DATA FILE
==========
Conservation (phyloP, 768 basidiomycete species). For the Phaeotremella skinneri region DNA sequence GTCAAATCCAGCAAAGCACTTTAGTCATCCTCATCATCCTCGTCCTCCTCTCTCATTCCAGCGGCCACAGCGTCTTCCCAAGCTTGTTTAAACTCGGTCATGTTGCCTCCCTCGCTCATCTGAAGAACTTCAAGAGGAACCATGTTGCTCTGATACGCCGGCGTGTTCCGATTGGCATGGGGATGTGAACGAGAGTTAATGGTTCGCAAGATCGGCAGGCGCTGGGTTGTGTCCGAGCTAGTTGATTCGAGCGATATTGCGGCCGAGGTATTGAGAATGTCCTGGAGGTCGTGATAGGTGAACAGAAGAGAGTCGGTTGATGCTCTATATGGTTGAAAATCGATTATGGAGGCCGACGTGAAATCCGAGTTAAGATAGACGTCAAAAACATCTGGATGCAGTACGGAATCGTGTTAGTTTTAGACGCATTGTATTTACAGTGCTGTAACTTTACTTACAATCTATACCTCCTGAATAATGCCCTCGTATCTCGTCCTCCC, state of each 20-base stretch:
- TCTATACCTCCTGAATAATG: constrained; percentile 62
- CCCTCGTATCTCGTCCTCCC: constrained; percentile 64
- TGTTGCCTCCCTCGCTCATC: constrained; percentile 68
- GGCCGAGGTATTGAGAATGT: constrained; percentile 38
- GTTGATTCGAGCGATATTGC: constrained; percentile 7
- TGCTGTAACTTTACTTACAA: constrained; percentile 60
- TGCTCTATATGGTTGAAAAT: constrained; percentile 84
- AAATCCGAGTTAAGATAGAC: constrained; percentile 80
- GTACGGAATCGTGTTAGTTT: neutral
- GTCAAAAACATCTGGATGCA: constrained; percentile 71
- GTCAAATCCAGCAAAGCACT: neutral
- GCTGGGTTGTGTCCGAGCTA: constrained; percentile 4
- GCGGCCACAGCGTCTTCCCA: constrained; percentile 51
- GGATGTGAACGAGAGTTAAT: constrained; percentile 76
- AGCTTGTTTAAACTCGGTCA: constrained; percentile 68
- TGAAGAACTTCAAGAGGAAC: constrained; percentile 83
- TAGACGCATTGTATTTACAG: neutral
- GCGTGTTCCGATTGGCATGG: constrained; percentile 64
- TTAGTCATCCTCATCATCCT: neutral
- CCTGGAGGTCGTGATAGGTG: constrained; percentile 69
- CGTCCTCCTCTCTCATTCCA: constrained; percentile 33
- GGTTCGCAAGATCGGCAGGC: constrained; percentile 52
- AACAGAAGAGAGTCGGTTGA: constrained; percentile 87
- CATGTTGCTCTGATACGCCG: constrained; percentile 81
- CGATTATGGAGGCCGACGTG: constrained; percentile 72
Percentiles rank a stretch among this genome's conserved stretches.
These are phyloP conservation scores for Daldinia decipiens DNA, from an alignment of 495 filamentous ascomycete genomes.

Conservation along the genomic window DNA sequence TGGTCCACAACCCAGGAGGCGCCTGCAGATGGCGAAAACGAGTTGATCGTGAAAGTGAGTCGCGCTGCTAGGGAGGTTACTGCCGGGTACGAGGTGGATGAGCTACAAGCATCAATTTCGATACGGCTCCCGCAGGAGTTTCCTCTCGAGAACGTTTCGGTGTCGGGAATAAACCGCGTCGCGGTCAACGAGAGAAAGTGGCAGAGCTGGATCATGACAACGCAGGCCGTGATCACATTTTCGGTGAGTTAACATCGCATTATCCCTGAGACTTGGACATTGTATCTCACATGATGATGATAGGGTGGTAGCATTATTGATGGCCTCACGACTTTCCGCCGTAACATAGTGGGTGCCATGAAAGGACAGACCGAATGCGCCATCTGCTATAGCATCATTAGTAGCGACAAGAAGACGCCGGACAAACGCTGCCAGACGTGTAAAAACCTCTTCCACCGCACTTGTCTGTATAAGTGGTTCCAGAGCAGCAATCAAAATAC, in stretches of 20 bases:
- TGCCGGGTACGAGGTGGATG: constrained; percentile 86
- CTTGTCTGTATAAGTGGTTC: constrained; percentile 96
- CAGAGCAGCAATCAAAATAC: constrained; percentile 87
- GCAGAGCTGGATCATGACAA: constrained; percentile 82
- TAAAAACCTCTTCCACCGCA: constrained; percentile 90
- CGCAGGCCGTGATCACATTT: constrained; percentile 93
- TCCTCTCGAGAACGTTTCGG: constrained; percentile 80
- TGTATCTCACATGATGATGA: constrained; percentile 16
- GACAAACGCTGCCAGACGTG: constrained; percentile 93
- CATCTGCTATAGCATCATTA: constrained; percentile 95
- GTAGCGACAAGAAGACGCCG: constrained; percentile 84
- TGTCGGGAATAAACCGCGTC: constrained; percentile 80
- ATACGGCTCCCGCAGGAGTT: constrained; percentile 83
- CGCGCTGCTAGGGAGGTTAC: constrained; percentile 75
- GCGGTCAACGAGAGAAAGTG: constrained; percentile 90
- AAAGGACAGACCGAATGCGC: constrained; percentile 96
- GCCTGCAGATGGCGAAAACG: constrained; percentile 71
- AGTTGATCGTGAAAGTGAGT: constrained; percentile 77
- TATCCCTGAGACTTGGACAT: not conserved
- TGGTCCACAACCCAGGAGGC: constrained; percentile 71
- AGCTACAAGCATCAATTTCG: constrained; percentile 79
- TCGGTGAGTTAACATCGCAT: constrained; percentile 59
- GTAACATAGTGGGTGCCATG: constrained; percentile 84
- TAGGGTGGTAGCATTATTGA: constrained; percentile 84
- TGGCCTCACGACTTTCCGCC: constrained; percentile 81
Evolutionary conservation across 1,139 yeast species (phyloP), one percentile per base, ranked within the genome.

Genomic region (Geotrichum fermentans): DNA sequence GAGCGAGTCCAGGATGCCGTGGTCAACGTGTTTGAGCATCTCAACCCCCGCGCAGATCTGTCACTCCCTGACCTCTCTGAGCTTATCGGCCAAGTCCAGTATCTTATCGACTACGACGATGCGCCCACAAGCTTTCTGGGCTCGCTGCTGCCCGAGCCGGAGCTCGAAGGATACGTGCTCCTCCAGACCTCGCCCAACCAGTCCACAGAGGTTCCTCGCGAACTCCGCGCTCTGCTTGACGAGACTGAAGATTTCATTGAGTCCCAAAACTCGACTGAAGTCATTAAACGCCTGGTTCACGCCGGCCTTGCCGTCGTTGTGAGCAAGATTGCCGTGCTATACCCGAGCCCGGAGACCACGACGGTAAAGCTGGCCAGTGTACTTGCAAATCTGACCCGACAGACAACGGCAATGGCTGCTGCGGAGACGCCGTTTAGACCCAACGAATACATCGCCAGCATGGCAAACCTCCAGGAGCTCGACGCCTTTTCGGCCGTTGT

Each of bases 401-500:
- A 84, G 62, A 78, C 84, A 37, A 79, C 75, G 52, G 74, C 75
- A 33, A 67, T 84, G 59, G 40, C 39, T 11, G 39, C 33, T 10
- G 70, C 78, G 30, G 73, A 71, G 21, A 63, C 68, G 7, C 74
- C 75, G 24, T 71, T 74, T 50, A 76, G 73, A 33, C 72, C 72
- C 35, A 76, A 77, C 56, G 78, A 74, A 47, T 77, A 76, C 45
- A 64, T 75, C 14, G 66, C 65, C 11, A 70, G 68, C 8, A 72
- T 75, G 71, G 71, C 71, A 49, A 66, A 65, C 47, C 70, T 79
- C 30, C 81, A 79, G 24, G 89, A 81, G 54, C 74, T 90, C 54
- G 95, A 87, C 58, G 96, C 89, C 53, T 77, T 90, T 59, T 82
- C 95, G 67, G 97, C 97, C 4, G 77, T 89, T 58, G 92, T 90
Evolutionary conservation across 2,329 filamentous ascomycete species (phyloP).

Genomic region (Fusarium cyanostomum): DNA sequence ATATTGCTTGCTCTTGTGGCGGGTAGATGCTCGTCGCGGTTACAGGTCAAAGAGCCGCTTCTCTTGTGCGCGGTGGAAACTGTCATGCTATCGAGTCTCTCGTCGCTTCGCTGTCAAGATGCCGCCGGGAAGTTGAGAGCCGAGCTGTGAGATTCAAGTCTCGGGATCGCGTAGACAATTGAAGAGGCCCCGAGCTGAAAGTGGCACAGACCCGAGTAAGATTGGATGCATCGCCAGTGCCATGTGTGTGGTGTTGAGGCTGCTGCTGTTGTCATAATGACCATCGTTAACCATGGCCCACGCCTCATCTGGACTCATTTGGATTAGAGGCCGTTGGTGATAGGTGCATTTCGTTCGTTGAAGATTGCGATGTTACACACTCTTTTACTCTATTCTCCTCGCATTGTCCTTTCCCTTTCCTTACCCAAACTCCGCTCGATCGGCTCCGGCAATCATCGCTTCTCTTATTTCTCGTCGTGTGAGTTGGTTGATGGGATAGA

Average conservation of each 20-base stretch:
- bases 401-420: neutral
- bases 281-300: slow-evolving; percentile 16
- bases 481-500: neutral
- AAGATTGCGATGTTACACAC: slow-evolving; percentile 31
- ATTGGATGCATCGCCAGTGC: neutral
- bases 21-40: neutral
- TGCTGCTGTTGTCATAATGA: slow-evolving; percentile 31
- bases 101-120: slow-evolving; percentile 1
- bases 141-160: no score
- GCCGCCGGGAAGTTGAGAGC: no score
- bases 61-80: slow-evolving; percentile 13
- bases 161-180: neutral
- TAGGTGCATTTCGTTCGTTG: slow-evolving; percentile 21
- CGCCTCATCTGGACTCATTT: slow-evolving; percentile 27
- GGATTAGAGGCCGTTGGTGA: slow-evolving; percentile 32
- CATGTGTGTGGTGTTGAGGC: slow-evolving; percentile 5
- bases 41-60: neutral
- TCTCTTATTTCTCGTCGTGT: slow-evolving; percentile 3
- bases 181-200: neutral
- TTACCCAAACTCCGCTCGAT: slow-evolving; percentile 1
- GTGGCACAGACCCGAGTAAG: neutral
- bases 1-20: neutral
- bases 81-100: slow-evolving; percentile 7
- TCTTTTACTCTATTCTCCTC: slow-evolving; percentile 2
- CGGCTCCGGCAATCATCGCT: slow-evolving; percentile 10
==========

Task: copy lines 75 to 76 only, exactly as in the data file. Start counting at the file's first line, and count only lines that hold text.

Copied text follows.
- ATTGGATGCATCGCCAGTGC: neutral
- bases 21-40: neutral